Philly Program Grows and Succeeds in San Fran


Jane Slotin, executive director of Partnership for Effective Learning and Innovative Education (PELIE); Helene Tigay, former executive director of the Auberbach Central Agency for Jewish Education in Philadelphia; and David Waksburg, executive director of the Bureau of Jewish Education in San Francisco, (BJE) at the BJE’s Annual Celebration. Photo credit: Yulia Goldshtrakh

PELIE Recognized for Bringing Successful Jewish Education Program to San Francisco

— by Katie Stinchon

Recently, more than 200 lay leaders, clergy, educators, and volunteers gathered at the Bureau of Jewish Education’s Annual Celebration  to honor five congregations for participating in a pilot program called NESS (Nurturing Excellence in Synagogue Schools), which initially took root in Philadelphia before being expanded by PELIE (Partnership for Effective Learning and Innovative Education) in San Francisco. PELIE was also recognized for their work transforming Jewish education at the local synagogues.

PELIE is a nonprofit organization whose mission is to improve complementary Jewish education in North America, change the perception the public has about the field, and attract new investors.

In 2008, PELIE awarded a grant to the Bureau of Jewish Education in San Francisco to bring NESS to Congregation Beth Jacob in Redwood City, Congregation Kol Emeth in Palo Alto, Congregation Rodef Sholom in San Rafael, Congregation Sherith Israel in San Francisco and Peninsula Temple Shalom in Burlingame. Since rolling out NESS in these schools, enrollment has increased 22 percent.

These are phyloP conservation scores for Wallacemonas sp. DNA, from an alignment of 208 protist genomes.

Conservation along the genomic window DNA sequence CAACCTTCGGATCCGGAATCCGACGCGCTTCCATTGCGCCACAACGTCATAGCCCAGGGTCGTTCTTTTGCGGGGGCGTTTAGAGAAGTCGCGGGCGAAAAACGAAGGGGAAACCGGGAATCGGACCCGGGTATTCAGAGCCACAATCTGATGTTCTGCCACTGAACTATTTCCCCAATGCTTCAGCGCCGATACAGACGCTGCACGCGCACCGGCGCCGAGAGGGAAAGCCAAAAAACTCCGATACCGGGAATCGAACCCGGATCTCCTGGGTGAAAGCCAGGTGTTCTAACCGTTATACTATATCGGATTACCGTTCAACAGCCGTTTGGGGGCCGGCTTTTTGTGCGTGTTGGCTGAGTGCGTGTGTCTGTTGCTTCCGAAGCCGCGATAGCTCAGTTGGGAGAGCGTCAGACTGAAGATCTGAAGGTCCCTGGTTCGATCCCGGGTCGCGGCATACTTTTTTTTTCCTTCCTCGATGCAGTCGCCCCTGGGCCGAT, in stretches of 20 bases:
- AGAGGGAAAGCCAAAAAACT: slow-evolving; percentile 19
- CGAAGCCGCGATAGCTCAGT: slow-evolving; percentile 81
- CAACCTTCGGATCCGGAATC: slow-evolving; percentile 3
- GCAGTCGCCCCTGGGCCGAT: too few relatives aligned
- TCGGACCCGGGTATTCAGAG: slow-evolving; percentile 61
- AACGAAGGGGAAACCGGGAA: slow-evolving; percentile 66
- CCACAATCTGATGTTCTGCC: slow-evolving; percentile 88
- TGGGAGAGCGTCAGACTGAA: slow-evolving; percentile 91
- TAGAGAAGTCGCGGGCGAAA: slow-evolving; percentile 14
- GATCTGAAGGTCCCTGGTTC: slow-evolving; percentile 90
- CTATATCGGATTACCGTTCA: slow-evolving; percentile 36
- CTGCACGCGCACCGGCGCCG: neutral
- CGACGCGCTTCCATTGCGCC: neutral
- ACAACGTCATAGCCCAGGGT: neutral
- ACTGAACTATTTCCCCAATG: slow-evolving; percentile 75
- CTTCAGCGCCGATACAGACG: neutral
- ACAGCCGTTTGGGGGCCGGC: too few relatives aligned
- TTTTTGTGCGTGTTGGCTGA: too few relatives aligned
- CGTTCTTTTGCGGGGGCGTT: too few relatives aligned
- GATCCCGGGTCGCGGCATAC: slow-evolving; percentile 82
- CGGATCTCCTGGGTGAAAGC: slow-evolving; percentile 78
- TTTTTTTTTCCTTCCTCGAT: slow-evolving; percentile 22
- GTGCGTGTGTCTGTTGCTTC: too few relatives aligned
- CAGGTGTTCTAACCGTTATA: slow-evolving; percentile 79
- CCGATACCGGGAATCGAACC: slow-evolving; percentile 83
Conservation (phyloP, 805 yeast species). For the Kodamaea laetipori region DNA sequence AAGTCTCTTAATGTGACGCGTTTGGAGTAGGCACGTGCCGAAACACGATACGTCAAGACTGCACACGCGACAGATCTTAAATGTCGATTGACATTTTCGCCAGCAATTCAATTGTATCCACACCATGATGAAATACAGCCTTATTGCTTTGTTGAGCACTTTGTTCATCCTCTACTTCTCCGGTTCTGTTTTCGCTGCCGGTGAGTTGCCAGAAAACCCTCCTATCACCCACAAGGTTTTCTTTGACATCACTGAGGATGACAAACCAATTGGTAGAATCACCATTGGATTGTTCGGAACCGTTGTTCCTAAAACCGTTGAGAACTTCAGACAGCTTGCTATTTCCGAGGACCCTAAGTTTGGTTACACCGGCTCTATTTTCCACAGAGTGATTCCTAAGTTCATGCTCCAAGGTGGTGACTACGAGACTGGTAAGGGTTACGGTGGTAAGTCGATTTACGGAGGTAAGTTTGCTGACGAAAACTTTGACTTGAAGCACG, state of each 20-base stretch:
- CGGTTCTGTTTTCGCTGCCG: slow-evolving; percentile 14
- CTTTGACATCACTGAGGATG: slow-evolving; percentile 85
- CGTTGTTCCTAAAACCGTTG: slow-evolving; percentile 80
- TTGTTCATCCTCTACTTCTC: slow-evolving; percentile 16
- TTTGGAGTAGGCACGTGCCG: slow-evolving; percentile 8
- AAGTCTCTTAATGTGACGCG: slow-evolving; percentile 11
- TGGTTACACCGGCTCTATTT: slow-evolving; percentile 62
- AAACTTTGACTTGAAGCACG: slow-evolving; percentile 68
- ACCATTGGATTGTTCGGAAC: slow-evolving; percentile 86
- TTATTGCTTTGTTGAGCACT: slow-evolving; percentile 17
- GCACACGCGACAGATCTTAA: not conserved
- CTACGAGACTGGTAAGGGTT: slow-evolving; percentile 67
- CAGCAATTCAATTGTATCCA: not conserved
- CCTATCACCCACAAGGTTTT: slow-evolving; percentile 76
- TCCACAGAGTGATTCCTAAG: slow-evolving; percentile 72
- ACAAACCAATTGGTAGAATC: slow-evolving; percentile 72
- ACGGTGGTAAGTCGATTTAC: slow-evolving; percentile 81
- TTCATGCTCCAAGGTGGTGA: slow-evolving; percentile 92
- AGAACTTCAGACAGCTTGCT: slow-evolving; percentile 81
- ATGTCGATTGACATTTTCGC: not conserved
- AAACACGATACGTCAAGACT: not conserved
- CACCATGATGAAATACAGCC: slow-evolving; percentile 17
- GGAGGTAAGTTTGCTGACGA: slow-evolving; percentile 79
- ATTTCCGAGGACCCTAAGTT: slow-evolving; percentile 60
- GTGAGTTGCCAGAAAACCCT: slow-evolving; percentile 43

The NESS process engages parents as partners and results in a shared conversation throughout each synagogue. It creates religious school education that is aligned with the mission and values of the synagogue, and that ultimately educates parents alongside their children. NESS consultants provide on-site intervention and work with synagogue lay and professional leadership to develop custom-design plans to fit the needs of each synagogue. The goal of NESS is to provide Jewish youth with a meaningful educational experience in order to foster and develop a positive Jewish identity and increase community involvement. Its key components include adapting best practices for teachers from both secular and Judaic standpoints; professional training; school assessments; and leadership, organizational, and curriculum development.
 
About PELIE

Founded in 2007, The Partnership for Effective Learning and Innovative Education (PELIE) works to improve complementary (part time) Jewish education in multiple settings throughout the nation. PELIE accomplishes this through advocating, consulting, and researching the field; by highlighting and adapting models that work; and by funding with local partners to bring change to their communities. PELIE also works to bring technology into Jewish education along with a variety of other “tools” – assessment, organizational, and experiential – to impact the ever-changing field of complementary Jewish education.